Low water pressure can be one of the most frustrating, and even perhaps alarming, of plumbing problems you might deal with. You may be in the shower when it happens, or washing your dishes, or doing any other daily task that depends on a pressurized stream of water. In some cases, there is a simple fix for your water pressure woes. In others, it may be necessary to call in a professional plumber in Tumwater, WA.
Keep reading to learn more about what causes low water pressure, and what you can do about it.
Is It Only Occurring in One Faucet?
This is the first thing you’ll want to check—determine if it’s only one faucet or fixture that’s experiencing pressure loss. If it is, then it’s likely that all you need to fix it is a little bit of time, and a pair of pliers to remove what’s called the aerator.
The aerator is a small screen that rests at the end of most faucets, in order to help control water pressure and keep it flowing out smoothly. However, this screen can get clogged up, particularly if your home is susceptible to hard water. Hard Water is the name we give to water with a high level of the minerals magnesium and calcium in it.
The minerals that create hard water aren’t bad for your health, per say, but they are bad for your plumbing, causing a number of issues including—you guessed it—low water pressure!
To fix this problem in a single faucet, you’ll want to:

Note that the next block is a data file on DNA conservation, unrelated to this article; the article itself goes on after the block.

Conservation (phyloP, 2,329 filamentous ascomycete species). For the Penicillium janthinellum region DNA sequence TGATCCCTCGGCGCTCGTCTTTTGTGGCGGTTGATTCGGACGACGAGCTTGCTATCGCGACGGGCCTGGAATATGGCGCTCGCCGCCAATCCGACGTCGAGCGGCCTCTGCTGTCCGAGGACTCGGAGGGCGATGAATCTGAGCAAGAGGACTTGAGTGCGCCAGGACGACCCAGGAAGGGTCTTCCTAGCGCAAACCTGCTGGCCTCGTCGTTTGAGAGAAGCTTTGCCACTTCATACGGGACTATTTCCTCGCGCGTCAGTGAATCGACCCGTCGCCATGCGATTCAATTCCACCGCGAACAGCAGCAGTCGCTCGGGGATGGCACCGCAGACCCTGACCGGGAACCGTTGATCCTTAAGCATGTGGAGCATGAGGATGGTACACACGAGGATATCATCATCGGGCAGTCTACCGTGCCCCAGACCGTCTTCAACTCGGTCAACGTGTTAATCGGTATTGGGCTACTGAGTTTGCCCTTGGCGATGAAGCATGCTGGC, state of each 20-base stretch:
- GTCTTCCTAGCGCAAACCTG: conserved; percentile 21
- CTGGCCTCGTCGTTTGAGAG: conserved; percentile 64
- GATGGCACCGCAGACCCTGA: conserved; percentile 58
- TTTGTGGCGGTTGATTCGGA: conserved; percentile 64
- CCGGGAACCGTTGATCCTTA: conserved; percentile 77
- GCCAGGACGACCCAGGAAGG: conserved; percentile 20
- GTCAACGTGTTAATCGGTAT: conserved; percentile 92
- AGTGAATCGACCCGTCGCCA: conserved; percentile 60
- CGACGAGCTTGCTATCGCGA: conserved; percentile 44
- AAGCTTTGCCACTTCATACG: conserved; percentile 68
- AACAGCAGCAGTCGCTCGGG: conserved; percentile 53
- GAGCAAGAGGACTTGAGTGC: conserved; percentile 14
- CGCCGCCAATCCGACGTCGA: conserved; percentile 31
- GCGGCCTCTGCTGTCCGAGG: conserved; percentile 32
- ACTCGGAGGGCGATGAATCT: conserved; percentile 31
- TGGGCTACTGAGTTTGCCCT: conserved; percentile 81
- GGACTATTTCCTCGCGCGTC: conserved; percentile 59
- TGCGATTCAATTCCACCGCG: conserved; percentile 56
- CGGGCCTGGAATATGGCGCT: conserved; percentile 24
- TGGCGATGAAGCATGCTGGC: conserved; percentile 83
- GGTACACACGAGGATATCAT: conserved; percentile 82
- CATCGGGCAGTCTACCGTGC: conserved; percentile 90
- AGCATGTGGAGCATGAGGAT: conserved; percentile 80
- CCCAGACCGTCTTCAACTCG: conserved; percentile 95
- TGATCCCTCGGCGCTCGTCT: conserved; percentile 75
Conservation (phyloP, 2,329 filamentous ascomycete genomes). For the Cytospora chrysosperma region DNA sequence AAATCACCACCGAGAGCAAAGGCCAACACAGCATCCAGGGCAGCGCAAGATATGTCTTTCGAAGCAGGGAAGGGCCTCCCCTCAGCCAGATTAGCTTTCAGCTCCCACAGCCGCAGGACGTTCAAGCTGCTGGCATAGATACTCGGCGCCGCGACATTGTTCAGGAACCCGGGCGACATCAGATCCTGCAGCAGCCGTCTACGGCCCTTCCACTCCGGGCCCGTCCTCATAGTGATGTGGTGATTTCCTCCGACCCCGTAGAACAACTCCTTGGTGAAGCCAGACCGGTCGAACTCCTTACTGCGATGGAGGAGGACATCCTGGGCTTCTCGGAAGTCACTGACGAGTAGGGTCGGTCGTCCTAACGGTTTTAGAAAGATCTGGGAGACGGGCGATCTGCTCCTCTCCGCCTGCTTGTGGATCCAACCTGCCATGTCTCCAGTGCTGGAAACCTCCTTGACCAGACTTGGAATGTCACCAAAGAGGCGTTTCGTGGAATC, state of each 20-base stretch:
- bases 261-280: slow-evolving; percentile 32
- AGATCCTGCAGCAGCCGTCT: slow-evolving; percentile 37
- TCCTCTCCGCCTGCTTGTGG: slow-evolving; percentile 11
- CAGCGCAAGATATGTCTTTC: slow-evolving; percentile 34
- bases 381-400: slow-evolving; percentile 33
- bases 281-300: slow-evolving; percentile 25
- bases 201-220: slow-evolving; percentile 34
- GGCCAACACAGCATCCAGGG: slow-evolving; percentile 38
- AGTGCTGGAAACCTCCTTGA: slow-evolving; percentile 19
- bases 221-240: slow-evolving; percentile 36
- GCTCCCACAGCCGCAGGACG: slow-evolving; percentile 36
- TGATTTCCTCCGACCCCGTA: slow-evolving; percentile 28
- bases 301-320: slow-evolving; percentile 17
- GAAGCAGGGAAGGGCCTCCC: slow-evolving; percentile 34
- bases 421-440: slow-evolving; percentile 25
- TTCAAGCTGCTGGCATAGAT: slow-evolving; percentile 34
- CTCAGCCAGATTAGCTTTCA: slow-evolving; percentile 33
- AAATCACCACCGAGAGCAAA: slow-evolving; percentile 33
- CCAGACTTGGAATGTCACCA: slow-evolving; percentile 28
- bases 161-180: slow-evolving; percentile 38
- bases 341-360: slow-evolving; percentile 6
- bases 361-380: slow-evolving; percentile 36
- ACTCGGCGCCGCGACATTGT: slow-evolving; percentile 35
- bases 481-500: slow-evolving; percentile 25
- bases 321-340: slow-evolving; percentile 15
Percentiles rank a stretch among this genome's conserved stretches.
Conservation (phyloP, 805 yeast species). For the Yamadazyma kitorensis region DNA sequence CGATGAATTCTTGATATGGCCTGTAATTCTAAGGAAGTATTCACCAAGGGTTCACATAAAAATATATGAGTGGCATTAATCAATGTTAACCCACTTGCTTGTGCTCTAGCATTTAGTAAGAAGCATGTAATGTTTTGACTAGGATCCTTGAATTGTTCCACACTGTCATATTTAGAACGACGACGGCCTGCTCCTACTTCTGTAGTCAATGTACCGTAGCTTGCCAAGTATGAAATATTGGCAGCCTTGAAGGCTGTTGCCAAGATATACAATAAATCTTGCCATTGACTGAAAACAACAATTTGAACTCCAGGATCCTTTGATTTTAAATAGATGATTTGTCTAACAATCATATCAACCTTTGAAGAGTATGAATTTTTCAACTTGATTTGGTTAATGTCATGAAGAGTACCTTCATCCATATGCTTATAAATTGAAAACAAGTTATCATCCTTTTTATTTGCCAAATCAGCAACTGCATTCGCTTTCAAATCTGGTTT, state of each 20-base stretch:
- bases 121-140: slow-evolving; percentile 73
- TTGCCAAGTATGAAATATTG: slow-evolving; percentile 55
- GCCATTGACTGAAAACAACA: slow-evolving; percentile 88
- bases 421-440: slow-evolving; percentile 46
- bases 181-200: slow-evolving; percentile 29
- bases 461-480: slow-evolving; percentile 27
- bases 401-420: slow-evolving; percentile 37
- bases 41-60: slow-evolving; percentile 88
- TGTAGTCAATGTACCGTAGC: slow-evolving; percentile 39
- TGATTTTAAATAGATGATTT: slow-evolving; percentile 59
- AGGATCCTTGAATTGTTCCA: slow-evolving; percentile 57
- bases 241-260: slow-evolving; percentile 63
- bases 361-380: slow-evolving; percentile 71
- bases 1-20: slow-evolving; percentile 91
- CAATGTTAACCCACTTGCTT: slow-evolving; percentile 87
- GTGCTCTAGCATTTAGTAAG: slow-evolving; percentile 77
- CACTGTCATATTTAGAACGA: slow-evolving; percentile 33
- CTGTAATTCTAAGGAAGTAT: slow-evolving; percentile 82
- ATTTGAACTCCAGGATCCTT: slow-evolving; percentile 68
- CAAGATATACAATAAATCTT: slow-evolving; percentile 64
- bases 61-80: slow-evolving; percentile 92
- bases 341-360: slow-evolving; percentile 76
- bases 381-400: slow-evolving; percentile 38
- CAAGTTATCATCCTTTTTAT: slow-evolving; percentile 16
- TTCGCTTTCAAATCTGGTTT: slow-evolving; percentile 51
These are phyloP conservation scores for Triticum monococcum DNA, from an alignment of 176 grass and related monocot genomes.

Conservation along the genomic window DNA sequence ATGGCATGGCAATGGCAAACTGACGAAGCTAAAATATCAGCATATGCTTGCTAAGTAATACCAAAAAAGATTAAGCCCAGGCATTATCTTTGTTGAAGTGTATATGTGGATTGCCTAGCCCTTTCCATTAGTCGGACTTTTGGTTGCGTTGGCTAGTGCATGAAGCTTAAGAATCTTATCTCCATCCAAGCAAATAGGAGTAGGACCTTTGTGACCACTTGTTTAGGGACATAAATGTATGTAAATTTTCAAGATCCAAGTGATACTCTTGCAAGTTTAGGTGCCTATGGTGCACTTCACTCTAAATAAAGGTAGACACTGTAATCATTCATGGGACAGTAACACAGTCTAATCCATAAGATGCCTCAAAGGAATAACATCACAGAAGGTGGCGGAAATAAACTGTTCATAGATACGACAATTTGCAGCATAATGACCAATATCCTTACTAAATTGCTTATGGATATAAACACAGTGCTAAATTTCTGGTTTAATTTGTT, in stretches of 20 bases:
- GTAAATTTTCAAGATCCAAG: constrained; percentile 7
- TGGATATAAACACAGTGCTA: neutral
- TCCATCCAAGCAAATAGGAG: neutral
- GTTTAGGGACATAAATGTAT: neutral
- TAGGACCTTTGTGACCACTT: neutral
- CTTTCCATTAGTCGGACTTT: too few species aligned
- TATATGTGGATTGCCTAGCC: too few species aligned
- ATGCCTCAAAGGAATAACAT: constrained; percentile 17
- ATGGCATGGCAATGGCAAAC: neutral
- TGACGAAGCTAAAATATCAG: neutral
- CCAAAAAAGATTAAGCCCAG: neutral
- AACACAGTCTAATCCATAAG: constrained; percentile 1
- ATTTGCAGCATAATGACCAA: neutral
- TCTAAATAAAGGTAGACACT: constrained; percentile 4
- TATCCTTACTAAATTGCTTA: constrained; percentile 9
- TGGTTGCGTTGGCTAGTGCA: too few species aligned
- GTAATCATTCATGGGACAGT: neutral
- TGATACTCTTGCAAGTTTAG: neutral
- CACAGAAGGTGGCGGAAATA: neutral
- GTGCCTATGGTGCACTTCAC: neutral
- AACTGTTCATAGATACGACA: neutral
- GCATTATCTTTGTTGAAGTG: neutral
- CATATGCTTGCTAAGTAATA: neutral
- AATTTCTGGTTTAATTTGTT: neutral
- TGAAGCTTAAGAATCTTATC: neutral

- Use pliers to remove the aerator from the end of the faucet.
- Inspect the aerator for debris, and try rinsing or tapping it out.
- Reinstall the aerator.
- Turn on both the hold and cold water to ensure water pressure has been restored to where it was before.
If this doesn’t work, then it is likely time to call in a professional plumber.
Is Low Water Pressure Impacting the Whole Home?
If the drop in water pressure is widespread, then there is something more serious going on than simply a small mineral buildup. Your main water line might be in jeopardy, which is reason enough alone to call in a pro ASAP.
Sometimes, it ends up that the main water shut-off valve was slightly closed off, or that the pressure-reducing valve needs adjusting. Other times, though, the problem is more severe.
Prolonged mineral buildup may have clogged up the pipes, which could mean you need a thorough cleaning or perhaps even pipe replacement. Or, there might be a leak somewhere in your plumbing system. It could even be a problem with the municipal water supply. Though that’s rare, it may be a good idea to check first before jumping to any conclusions.
“How Can I Check for a Leak?”
Calling a pro is the best way to go, but you can also check by turning off all your sinks, showers, and plumbing appliances for a half hour, then reading your water meter to check to see if any change has occurred in that time. If so, it means water is leaving your system despite having no plumbing fixtures on.
For quality plumbing services, contact Brooks Plumbing Co. today.